Vitamin B9 Folate Folate refers to the naturally occurring forms (pteroylglutamic acid) as well as the forms found in fortified foods and supplements (folic acid). Folic acid is the most stable form of folate. The primary function of folate is as a coenzyme, THF (tetrahydrofolate), that transfers single-carbon compounds for DNA synthesis and repair and in energy and amino acid metabolism. Folate and vitamin B12 are interconnected in their capacity to donate and receive these single-carbon compounds, which are called methyl groups. For example, THF with a methyl group donates its carbon compound to vitamin B12. This action transforms vitamin B12 into an active coenzyme, which will in turn catalyze the conversion of homocysteine to methionine. Without vitamin B12, folate in its methyl form becomes trapped inside cells, unavailable to support cell growth. Folate is essential for brain development and function. The primary sources of folate Dark green leafy vegetables, beans, lentils, asparagus, wheat germ, yeast, peanuts, oranges, strawberries. Bioavailability of folate Folic acid from supplements is 100% bioavailable, if taken without food, and 85% bioavailable when taken with food. Naturally occurring folates in food are 50% bioavailable, but the natural forms are highly unstable. Folate is easily destroyed by heat and oxygen. Risks related to inadequate intake of folate Individuals with diets that lack sufficient quantity and variety of green leafy vegetables and legumes are at risk for inadequate folate intake. Folate requirements are increased during pregnancy, especially in the first couple of weeks of gestation. Folate deficiency is highly associated with the risk for neural tube defects in the growing fetus. Thus, women of child-bearing age and pregnant women are advised to meet folate requirements using a combination of natural foods (folate forms) and fortified foods or supplements (folic acid). In many western countries, governments have mandated flours to be fortified with folate. Because folate is critical for cell growth and repair, especially for cells with a short life span, such as cells in the mouth and digestive tract, visible signs of folate deficiency include digestive problems. Other symptoms are tiredness, loss of appetite, fewer but larger red blood cells (megaloblastic or macrocytic anemia), and neurological problems. A vitamin B12 deficiency will provoke a folate deficiency because it means vitamin B12 is not available to donate its methyl group to convert folate into its active form.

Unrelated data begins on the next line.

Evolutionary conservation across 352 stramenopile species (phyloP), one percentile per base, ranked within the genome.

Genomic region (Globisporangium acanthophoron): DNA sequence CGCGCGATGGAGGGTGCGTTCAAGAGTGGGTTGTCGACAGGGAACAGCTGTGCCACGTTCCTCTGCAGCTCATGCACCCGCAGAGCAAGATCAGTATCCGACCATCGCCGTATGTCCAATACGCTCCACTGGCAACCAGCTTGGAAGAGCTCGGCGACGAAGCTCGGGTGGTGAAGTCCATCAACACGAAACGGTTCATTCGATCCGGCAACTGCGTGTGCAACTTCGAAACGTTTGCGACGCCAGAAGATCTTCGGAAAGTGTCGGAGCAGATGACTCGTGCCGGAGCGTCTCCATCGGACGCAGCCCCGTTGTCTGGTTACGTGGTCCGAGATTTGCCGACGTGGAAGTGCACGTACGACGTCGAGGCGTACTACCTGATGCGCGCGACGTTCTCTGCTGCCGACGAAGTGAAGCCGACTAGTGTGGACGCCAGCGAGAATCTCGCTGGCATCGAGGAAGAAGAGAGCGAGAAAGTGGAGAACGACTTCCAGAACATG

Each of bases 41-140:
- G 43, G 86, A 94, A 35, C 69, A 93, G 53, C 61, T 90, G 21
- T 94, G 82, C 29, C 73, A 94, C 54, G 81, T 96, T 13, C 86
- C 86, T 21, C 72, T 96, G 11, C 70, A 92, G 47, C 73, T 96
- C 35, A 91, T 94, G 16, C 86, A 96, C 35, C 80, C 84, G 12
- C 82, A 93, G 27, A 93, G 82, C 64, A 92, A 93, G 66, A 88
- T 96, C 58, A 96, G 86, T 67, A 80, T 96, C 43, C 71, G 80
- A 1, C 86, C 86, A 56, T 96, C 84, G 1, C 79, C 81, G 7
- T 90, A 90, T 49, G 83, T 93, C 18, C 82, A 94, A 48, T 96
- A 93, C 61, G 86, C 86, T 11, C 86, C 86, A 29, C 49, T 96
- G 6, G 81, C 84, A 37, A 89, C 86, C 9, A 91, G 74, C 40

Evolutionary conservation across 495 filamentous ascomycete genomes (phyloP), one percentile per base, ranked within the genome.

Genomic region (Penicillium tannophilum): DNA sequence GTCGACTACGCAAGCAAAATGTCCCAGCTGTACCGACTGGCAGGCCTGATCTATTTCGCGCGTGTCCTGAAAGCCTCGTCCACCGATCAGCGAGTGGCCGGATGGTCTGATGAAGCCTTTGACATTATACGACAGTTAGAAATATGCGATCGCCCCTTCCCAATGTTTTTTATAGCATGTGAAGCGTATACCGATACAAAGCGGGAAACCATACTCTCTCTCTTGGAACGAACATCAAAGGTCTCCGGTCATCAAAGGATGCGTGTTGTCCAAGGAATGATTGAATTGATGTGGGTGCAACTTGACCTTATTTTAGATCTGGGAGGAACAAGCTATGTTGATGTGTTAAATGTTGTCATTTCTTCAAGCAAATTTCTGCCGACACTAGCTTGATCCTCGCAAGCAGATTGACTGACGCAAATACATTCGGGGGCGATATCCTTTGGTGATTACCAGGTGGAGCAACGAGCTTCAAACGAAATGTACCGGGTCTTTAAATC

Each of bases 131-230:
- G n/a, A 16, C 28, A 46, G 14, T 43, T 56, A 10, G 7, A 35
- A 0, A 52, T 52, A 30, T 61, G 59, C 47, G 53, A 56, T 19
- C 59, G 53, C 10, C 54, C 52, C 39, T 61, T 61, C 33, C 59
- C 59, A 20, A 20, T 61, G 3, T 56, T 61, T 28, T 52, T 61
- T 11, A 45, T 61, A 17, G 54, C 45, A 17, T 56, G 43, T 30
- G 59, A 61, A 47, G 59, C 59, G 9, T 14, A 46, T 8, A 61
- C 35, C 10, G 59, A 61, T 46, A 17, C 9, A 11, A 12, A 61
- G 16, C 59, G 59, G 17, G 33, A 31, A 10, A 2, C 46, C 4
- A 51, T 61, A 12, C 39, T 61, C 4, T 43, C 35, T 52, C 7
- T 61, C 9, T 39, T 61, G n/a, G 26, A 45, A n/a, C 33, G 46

Vitamin B12 Cobalamin Vitamin B12 functions as a coenzyme in the conversion of homocysteine to methionine, in the metabolism of fatty acids and amino acids, and in the production of neurotransmitters. It also maintains a special lining that surrounds and protects nerve fibers, and bone cell activity depends on vitamin B12. Folate and vitamin B12 are closely related. When folate gives up its methyl group to B12, it activates this vitamin. The primary sources of vitamin B12 Vitamin B12 is found only in foods of animal origin, except where plant-based foods have been fortified. Rich sources of vitamin B12 include shellfish, liver, game meat (venison and rabbit), some fish (herring, sardines, salmon, trout), milk and milk products. Bioavailability of vitamin B12 While there is insufficient data on the absorption of vitamin B12, experts assume that about 50% of vitamin B12 is absorbed by adults with a healthy digestive tract. Inadequate absorption occurs when there is not enough acid in the stomach, or when a protein called intrinsic factor is not produced in the stomach. Conventional cooking methods involving high heat (e.g. microwave) and long cooking times may result in some vitamin B12 losses. Risks related to inadequate or excess intake of vitamin B12 About 10–30% of older adults are estimated to have chronic inflammation of the stomach, a condition that impairs the absorption of vitamin B12. It is advised that older adults consume fortified foods or supplements to meet their vitamin B12 requirements. Vegans (individuals who do not consume animal-source foods), who do not take fortified foods or supplements, will develop vitamin B12 deficiency. However, it can take several years to develop a vitamin B12 deficiency because the body recycles much of its vitamin B12 by reabsorbing it over and over again. Infants born to vegan mothers are also at risk for deficiency if their mother’s vitamin B12 status was low during pregnancy. Vitamin B12 requirements are increased for individuals who are HIV-positive with chronic diarrhea. Symptoms of vitamin B12 deficiency include anemia, general fatigue, loss of appetite, gastric atrophy, neuromuscular pain, neurological problems (gait, memory loss). No adverse effects with excessive intakes of vitamin B12 have been reported.